EPA conducts fifth fish kill at Donna reservoir and canal

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The Environmental Protection Agency conducted its fifth fish kill at the Donna reservoir and canal on Thursday.

The agency’s goal was to get rid of fish that are possibly contaminated with polychlorinated biphenyls (PCBs)chemicals.

“There is a probability of getting cancer from eating the fish, and we know that there is an issue with the systemic toxins which can affect the nervous circulatory system,” said EPA representative Rafael Casanova. “It can effect almost every system in the body”

A couple of advocate organizations including A Resource In Serving Equality, and the Texas Low-Income Housing Information Service are collaborating with EPA to conduct community outreach.

“This is really a short-term solution, but it is important because it takes the toxic material out of the lake and prevents people from eating it,” said TLIHIS Co-Director Josue Ramirez. “But it needs to be accompanied by outreach and engagement to the community so they can know this fish is toxic and its not good for you to eat it.”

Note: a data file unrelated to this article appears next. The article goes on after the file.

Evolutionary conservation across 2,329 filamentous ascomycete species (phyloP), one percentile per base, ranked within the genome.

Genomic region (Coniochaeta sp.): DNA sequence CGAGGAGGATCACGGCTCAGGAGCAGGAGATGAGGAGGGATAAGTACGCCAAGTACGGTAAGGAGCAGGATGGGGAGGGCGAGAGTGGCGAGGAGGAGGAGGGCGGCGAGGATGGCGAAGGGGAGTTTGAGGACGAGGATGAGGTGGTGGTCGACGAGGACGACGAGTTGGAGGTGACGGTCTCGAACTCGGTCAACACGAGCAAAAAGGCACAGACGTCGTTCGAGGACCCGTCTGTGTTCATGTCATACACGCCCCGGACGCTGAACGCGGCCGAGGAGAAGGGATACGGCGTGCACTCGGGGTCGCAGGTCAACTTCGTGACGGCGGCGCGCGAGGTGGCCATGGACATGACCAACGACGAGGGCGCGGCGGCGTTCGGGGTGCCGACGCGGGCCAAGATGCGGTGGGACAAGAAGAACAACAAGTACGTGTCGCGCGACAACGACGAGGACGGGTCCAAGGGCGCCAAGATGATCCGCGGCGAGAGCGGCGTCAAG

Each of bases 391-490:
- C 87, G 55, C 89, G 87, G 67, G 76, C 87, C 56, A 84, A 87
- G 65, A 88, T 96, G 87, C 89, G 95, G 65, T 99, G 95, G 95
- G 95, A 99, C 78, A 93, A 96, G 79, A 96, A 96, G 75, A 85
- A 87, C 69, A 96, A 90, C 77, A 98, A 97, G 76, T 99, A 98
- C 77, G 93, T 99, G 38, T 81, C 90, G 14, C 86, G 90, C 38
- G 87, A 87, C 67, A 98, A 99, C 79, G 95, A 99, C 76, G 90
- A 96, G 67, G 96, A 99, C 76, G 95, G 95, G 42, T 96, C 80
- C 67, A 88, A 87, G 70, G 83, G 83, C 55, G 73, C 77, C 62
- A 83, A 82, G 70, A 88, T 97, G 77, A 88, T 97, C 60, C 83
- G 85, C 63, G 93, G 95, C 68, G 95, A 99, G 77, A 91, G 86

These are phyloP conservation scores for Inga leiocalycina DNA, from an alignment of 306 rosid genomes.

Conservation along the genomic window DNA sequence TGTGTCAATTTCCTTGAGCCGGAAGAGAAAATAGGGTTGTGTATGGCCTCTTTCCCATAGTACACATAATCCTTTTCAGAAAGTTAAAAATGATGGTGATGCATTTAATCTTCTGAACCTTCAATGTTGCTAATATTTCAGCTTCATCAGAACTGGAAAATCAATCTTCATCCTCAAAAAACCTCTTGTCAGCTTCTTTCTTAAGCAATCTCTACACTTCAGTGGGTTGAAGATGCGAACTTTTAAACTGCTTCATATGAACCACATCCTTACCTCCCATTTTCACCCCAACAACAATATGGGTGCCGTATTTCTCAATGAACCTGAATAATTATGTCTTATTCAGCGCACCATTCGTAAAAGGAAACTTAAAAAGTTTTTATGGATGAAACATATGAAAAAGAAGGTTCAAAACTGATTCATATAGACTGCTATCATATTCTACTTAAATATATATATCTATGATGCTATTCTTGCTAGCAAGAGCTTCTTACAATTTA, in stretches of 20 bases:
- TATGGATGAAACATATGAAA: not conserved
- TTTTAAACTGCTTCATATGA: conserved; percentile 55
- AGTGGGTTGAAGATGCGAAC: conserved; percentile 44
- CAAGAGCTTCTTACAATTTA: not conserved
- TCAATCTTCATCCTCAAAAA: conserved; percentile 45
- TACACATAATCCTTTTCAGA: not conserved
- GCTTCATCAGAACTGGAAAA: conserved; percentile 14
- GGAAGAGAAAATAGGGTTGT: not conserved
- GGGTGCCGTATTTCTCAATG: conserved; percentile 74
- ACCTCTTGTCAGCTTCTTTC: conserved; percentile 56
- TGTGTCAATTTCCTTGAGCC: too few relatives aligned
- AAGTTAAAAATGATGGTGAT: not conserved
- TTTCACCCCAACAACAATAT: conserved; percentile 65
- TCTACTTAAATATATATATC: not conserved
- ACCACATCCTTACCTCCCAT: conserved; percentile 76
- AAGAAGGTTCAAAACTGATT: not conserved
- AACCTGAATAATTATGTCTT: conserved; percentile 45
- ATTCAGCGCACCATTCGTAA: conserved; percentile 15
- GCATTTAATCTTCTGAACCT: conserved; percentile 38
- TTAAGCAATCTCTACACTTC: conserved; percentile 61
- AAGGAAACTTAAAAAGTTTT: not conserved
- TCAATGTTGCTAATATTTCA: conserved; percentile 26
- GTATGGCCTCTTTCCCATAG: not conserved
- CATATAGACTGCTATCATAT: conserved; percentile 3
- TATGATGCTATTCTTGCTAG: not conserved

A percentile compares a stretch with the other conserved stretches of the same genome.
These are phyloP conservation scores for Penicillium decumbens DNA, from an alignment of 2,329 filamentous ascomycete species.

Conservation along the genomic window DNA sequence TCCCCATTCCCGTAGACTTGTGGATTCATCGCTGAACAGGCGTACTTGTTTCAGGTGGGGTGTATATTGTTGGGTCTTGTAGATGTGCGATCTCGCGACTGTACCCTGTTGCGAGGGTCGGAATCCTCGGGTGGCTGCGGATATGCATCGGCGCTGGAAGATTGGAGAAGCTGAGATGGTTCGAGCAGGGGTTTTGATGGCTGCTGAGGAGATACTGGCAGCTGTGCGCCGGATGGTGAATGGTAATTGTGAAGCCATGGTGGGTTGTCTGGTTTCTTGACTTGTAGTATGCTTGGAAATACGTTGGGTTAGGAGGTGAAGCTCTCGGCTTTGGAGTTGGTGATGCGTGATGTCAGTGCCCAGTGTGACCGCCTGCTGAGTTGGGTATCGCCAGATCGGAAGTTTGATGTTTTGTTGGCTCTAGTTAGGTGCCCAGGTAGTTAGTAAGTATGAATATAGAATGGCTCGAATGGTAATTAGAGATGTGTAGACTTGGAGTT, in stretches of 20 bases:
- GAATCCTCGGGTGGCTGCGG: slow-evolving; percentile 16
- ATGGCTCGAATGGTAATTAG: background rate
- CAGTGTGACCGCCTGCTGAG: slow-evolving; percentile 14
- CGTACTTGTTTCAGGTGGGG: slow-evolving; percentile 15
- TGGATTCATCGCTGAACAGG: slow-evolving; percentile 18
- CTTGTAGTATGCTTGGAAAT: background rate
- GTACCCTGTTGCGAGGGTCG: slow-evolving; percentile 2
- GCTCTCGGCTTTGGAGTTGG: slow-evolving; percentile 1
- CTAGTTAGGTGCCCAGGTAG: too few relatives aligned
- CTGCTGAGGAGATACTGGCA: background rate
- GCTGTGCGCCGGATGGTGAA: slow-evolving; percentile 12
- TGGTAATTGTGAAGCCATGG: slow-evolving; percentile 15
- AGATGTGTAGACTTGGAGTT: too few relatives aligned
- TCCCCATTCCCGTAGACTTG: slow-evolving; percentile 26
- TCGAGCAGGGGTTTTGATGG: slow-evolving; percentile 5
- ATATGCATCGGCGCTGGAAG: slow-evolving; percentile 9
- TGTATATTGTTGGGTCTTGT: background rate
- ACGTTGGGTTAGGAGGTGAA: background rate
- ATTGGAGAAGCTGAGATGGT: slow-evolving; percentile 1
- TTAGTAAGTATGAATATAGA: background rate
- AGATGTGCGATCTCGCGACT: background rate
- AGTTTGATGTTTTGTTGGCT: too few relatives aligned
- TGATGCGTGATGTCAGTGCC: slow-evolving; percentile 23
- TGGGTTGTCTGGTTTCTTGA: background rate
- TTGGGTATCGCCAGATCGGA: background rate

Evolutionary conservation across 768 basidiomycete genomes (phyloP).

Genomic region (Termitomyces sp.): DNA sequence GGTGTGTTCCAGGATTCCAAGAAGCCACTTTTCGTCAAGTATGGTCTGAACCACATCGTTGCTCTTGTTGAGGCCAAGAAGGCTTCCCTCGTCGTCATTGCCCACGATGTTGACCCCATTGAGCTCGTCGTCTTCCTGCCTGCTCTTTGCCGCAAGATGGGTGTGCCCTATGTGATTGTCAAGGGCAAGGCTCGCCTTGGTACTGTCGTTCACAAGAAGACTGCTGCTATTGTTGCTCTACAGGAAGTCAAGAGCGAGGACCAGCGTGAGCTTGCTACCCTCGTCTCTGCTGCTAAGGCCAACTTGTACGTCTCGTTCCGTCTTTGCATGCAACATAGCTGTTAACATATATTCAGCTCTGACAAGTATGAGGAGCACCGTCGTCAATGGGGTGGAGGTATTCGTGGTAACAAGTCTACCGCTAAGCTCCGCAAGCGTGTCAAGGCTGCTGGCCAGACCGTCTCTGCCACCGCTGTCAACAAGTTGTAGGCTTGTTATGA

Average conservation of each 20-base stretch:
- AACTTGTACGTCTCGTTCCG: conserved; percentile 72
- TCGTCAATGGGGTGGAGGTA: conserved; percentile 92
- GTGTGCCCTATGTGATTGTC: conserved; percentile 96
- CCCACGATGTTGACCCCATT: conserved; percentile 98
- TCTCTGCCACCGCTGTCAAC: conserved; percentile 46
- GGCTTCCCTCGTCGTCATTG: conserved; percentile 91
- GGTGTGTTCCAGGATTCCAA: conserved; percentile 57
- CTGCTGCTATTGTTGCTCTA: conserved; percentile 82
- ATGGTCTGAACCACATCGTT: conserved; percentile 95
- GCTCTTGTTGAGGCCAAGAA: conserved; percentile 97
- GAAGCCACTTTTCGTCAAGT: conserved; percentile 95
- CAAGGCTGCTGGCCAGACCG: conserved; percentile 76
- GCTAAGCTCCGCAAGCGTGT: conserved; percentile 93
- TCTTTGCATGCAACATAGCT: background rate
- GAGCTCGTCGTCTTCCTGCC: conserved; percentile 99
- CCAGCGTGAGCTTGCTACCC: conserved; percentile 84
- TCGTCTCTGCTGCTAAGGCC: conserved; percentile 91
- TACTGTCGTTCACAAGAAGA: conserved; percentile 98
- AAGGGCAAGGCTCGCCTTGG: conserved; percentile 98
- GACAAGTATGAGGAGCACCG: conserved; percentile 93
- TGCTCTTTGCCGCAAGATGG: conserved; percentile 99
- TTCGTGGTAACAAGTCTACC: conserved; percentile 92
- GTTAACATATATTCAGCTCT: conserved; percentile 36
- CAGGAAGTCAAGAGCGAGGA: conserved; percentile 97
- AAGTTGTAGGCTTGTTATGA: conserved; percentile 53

Since the removal process began in 2008, EPA estimates they have killed and disposed of over 39,000 fish through an electromagnetic shocking process.

“The boats have these shocks on them and they put out an electromagnet field around the boat and any fish that are in that area are shocked and they pop up to the top and we have people with nets to pull them out,” said EPA representative Mike McAteer.

The fish are then sorted, and tested to see how they may affect human health. In the most recent investigation, reports led EPA to believe the siphon may be the source of the problem to years of contamination.

“The siphon is a concrete pipe that runs underneath the Arroyo Colorado and canal system,” Casanova said. “We think that the materials that they used to construct the siphon in 1928–we think it was constructed with materials that might have PCBs, or had.”

The EPA adds that the fish kill and removal process is only a temporary fix, and is working on a master plan to fix the siphon that could be causing the contamination.

The EPA will be conducting the fish kill and removal process into next week.

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